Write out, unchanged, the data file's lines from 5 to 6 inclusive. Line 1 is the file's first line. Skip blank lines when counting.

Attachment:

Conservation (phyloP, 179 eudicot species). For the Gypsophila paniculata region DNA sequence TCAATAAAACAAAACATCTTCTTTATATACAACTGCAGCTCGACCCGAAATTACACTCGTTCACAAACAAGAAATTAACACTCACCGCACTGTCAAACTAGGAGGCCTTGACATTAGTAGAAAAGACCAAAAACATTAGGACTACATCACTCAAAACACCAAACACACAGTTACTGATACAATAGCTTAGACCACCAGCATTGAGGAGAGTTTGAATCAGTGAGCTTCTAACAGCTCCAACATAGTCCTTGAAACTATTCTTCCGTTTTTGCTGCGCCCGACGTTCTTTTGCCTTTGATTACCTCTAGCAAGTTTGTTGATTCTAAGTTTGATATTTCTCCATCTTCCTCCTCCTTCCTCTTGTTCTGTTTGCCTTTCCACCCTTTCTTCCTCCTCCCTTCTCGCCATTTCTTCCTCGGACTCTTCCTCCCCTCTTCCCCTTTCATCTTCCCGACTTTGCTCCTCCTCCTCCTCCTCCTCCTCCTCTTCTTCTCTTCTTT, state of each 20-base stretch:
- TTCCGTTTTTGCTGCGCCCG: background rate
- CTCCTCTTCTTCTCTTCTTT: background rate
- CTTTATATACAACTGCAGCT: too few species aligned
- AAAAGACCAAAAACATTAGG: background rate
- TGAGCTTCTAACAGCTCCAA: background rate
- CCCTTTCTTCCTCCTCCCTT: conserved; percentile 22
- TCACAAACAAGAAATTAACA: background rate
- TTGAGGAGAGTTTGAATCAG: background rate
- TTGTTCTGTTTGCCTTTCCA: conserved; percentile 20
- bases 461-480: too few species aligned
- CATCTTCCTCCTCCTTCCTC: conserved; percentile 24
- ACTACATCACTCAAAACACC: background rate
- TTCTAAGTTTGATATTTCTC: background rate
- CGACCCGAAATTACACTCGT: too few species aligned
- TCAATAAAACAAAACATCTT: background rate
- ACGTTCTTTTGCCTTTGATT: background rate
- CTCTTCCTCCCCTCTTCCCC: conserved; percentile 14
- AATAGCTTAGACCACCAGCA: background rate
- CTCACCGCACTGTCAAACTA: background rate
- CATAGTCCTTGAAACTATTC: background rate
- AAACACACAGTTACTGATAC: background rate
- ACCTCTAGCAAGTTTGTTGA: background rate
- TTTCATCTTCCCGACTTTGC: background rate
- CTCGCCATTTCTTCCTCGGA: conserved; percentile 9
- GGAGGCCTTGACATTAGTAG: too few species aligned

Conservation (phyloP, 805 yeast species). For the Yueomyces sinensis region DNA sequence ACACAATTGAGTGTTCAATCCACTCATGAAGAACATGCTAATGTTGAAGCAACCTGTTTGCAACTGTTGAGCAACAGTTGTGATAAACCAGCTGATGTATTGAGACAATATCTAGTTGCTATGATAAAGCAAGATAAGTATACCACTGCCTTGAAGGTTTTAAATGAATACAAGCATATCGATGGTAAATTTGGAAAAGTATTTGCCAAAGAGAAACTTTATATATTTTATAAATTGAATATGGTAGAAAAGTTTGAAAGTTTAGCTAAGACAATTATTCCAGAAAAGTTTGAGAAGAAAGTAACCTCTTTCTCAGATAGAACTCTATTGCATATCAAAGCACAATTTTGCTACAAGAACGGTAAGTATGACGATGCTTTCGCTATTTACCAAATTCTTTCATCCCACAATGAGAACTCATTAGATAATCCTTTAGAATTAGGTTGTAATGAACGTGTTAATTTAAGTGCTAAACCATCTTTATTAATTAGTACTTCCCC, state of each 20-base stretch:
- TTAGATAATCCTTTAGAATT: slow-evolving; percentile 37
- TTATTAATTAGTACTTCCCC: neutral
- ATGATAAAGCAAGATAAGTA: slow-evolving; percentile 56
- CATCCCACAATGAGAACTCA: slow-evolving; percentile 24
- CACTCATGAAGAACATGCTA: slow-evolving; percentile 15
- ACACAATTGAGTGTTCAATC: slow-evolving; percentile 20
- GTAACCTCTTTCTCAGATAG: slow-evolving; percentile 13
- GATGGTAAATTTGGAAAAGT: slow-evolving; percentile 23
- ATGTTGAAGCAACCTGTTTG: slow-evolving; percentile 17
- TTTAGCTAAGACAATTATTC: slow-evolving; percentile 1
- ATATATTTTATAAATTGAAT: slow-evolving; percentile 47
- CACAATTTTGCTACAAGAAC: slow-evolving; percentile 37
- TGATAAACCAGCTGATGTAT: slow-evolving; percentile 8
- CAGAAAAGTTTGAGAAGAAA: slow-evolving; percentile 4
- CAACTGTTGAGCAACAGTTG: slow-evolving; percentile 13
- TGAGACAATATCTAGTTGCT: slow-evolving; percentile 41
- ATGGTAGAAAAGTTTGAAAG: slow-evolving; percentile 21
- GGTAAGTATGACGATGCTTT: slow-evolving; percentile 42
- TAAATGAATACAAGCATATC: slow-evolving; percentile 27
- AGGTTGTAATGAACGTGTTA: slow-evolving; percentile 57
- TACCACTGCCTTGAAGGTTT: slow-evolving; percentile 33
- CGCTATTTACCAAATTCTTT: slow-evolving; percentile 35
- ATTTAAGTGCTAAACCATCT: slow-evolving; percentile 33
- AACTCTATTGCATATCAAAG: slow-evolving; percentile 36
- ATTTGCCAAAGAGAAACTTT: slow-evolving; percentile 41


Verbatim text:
- AAAAGACCAAAAACATTAGG: background rate
- TGAGCTTCTAACAGCTCCAA: background rate